I brought Topper home when he was 10 weeks old. He had lived in the breeder's house, and was about 90% housetrained. She described him as "a very sensible puppy", and he continues to be. He is very smart - it took about 3 days for him to learn to hang out quietly in his "puppy playpen" in the kitchen while we ate supper, and within about a week our sons could run with him in the yard without him nipping their ankles. I taught him a lot of tricks initially, in addition to basic obedience, but he is SO food motivated that I can't get him to learn anything new - if he sees a treat in my hand, he runs through his entire repertoire of tricks, trying to please me enough so I give him the treat! He's not particularly interested in performing for love and attention.

If I were in the market for another dog, I would get a Cardi in a minute.
post #54 of 91
We have a 7 month old Boston Terrier puppy. She is great with the kids and just loves them. They all play together and have a ball. The only thing that we have had trouble with is house breaking her. They are pretty hard to house break, but hopefully she will be 100% soon! And also, she loves to play with the cats but can be kind of rough sometimes. But she is a puppy and that should subside soon too! She is pretty small too and I don't think she's going to get much bigger.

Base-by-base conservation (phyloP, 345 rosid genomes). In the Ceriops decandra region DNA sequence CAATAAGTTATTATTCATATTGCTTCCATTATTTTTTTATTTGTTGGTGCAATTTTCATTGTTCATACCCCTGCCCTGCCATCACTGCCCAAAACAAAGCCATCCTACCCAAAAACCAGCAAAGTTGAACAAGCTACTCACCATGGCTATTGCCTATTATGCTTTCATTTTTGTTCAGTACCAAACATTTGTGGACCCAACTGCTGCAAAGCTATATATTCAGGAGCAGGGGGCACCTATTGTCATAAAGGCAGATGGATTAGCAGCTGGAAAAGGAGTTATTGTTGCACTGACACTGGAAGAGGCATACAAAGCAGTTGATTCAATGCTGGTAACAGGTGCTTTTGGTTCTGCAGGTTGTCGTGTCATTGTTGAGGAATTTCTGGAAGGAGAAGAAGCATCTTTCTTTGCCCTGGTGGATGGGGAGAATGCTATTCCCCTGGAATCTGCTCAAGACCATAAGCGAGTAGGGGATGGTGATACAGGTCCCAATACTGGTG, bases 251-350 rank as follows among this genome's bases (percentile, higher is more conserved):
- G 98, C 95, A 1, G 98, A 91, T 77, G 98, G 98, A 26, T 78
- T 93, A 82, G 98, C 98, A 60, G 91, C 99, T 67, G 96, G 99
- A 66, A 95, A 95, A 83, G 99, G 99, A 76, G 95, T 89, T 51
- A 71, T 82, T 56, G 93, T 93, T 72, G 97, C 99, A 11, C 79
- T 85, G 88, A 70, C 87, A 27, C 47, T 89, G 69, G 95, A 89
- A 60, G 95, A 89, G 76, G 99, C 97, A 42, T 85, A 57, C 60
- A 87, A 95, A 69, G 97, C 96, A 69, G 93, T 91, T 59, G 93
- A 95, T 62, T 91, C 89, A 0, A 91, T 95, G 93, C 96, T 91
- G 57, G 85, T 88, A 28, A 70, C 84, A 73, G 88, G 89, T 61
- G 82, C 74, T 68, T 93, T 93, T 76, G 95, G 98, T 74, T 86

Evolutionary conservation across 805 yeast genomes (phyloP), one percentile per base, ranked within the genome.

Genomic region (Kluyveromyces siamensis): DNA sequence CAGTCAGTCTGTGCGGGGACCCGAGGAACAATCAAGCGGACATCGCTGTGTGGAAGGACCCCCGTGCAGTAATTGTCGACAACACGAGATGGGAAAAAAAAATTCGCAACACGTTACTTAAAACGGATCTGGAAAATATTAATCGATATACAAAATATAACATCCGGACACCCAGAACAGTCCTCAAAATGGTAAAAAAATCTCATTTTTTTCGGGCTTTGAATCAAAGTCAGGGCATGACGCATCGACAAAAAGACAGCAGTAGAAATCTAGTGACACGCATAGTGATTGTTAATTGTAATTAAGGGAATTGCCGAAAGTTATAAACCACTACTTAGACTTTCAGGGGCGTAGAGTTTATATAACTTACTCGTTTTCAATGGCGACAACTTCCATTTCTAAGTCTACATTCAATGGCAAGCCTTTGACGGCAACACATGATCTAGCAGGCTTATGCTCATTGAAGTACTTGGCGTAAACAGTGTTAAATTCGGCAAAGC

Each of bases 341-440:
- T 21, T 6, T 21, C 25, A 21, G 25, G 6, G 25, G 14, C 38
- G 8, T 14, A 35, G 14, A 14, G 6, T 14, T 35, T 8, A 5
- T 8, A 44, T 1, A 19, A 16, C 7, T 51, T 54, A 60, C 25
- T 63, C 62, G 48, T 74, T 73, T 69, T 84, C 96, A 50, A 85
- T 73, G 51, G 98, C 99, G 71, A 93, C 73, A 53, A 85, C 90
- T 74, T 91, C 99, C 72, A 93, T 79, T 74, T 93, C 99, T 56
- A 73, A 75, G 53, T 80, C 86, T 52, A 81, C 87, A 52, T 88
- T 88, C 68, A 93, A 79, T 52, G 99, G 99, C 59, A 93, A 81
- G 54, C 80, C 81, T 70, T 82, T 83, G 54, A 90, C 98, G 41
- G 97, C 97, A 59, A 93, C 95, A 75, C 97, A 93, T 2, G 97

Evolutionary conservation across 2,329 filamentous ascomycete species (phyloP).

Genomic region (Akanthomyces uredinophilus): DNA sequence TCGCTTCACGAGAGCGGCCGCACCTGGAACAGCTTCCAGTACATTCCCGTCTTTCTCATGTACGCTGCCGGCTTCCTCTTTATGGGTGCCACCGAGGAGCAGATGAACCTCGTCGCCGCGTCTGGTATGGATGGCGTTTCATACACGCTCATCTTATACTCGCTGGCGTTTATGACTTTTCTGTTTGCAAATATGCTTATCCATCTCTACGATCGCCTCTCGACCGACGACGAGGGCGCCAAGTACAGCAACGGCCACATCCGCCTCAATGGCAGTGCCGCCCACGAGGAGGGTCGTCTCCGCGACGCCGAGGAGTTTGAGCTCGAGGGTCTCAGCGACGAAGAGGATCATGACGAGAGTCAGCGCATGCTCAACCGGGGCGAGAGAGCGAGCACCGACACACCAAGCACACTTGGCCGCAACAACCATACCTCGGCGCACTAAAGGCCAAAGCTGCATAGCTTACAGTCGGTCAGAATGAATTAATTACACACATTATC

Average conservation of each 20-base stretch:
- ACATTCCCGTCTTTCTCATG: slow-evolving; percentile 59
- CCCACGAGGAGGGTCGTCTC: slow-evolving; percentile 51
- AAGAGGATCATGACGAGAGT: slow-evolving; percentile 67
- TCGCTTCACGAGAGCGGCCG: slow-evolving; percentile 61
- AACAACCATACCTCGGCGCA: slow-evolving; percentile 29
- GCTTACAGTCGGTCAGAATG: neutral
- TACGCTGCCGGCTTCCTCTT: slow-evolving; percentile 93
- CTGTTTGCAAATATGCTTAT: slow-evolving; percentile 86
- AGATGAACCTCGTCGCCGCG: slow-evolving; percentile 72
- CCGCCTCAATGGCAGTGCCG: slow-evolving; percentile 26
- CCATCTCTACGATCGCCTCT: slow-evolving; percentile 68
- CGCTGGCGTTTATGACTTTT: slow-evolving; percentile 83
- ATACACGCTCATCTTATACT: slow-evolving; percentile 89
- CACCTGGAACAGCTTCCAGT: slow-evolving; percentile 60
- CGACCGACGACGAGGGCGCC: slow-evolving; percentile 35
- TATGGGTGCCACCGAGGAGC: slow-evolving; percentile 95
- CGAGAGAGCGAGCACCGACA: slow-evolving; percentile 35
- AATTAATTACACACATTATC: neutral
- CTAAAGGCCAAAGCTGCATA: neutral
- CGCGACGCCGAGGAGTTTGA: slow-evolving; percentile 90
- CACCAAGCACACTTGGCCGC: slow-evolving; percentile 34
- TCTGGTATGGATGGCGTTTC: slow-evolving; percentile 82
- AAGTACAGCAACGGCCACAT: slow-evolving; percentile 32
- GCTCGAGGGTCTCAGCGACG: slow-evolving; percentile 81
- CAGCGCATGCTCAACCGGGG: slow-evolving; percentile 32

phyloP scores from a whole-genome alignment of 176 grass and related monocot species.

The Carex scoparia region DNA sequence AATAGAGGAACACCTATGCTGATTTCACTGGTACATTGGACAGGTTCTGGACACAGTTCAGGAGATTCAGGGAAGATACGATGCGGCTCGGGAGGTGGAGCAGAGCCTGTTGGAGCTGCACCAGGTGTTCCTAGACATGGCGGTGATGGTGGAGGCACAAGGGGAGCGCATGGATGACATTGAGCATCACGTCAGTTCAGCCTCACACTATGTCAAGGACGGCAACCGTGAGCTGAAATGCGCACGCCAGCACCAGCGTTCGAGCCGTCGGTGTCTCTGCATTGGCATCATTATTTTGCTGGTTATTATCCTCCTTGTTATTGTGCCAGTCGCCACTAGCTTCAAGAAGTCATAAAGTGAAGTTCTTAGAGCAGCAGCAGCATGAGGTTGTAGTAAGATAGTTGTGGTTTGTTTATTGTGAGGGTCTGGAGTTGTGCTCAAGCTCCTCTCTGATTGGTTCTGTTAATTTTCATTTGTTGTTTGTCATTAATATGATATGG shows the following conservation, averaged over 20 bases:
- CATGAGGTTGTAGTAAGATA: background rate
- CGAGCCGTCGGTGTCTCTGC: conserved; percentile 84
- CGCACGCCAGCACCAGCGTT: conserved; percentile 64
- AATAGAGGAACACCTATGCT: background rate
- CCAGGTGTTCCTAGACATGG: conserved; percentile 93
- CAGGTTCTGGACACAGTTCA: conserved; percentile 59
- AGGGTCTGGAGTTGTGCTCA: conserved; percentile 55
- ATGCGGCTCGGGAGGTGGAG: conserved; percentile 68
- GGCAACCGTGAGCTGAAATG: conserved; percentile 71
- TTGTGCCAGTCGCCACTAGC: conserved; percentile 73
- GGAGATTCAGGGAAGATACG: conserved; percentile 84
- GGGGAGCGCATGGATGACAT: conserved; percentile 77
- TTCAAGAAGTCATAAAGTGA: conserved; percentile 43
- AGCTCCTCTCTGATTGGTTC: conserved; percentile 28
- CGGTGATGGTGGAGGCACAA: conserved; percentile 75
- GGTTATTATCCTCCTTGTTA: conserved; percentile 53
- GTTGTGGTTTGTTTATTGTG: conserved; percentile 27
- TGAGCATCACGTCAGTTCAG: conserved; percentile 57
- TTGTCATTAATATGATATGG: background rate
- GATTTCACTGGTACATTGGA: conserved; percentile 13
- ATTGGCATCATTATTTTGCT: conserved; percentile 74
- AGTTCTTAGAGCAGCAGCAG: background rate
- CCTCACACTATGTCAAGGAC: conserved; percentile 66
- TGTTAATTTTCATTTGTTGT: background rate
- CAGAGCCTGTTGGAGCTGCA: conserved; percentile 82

post #55 of 91
As with the OP, this is just the type of info I need. I have bookmarked the thread to show DD. Not sure why she is fixing on the Pem versus the Card. I think I am going to suggest to her that she see both in "person" so to speak. The hair isn't too much of a problem - we used to have Himi cats and Somalis while shorter haired, still shed. my Dyson Animal!

I figure the herding will give the cats something to do Just kidding!

DD wants a dog that will "look to her" for attention and for interaction - she wants more play time than the cats are really ready to give - they play with each other and generally look to us for petting, etc.

OP: I hope its okay I jumped on the bandwagon!
post #56 of 91